Consistent with their need for an activator, the Mu late promoters Plys, PI and PP contain −10 hexamers but lack recognizable −35 hexamers (12) (Figure 1A). In Pmom the sequence ACCACA is proposed to serve as a −35 element, making the spacing between the −10 and −35 elements 19 bp instead of the typical 17 bp (16–18). DNAse I footprinting of Plys and Pmom showed that binding of C protein protects the region from about −30 to about −55 (15,18,19). Deletion mapping of plasmid-borne Plys showed that Plys bases −60 to +8 (relative to the transcription start site, +1) are sufficient for C-dependent transactivation (20). Analysis of an extensive collection of single base-substitution mutations in Plys indicated that, in addition to the −10 region, a 19-bp region from −52 to −34 containing the C footprint is required for normal levels of C-dependent promoter activity (20). Similar, more limited, analysis of the Pmom promoter demonstrated the importance of this region in Pmom function as well (21). In both promoters this region contains an imperfect dyad-symmetrical sequence element which is proposed to serve as the binding site for a C dimer (15,18,20,21). Consistent with this hypothesis, C was found to form a dimer in solution in chemical crosslinking and gel-shift experiments (19,22).

Figure 1.
(A) Mu late promoter sequences. The sequences of the four Mu late promoters are shown aligned by their −10 hexamers (boxed). Bars show the bases protected by C protein in DNAse I footprinting experiments with Plys and Pmom (19,56). Inverted arrows ...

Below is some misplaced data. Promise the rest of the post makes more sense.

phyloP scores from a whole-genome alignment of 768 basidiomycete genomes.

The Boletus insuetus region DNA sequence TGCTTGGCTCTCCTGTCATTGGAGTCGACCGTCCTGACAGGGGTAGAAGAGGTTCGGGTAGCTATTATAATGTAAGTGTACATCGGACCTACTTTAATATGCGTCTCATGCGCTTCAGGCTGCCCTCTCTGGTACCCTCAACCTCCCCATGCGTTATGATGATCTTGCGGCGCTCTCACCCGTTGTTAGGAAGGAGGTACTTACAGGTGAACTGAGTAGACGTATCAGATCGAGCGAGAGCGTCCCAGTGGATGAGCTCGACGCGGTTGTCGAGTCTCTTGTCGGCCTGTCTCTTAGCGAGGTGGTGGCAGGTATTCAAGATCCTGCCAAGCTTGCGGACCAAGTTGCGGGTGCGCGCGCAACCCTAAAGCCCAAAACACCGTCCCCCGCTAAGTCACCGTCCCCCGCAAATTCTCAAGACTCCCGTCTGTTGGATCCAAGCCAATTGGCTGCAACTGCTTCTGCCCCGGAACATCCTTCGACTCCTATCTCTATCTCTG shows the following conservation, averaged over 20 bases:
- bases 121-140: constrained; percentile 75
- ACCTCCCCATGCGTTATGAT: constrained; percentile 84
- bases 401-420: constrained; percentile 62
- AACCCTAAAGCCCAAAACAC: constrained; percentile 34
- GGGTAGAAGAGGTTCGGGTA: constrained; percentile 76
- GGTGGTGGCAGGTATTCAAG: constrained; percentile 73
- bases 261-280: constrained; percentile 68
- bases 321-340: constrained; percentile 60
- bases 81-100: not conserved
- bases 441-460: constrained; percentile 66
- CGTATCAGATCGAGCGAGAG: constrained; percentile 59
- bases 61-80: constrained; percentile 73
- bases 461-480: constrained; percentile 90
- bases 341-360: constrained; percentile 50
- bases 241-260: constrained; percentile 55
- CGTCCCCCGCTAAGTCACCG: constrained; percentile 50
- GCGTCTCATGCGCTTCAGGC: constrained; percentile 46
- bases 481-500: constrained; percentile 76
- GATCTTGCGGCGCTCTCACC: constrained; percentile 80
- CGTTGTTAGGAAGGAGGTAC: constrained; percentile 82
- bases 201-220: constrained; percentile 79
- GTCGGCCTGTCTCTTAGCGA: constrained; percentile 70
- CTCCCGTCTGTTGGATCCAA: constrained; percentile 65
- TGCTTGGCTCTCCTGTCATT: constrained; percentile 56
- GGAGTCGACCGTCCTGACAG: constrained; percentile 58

Work on the interaction of C with Pmom (23) and Mor with Pm (24,25) suggests that there are both similarities and differences in their activation mechanisms. Binding of each protein to a proposed dyad-symmetrical sequence element is critical for activation as are the immediately adjacent downstream bases (20,21,25,26). Binding of C caused modest DNA bending (~20°–40°), and each protein generated hypersensitive sites in footprinting assays carried out with and without RNAP (19,21,26). In the case of Mor-dependent activation of Pm, the C-terminal regions of both the alpha (α) and sigma (σ) subunits of RNAP are needed for optimal activation (24); whereas neither is required for C-dependent activation of Pmom (23). The C protein plays at least two roles in activation of Pmom; C binding to Pmom leads to recruitment of RNAP and also facilitates promoter escape (27).

The Mu C protein is a small protein of 140 amino acids (16.5 kDa) which shows considerable sequence similarity to the Mu Mor protein, the activator of middle transcription (9). Previous BLASTP (28) analysis identified 13 additional Mor/C homologs, predominantly in prophage sequences in bacterial genomes, making Mor and C the founding members of a new family of transcription factors (29). Recent BLASTP analyses identified more than 40 family members (data not shown). These proteins are small (~100–150 amino acids) and exhibit a preponderance of acidic amino acids in the N-terminal half, basic amino acids in the C-terminal half, and a predicted helix-turn-helix (HTH) DNA-binding motif near the C-terminus as shown in Figure 1B (9,11,13,30–32).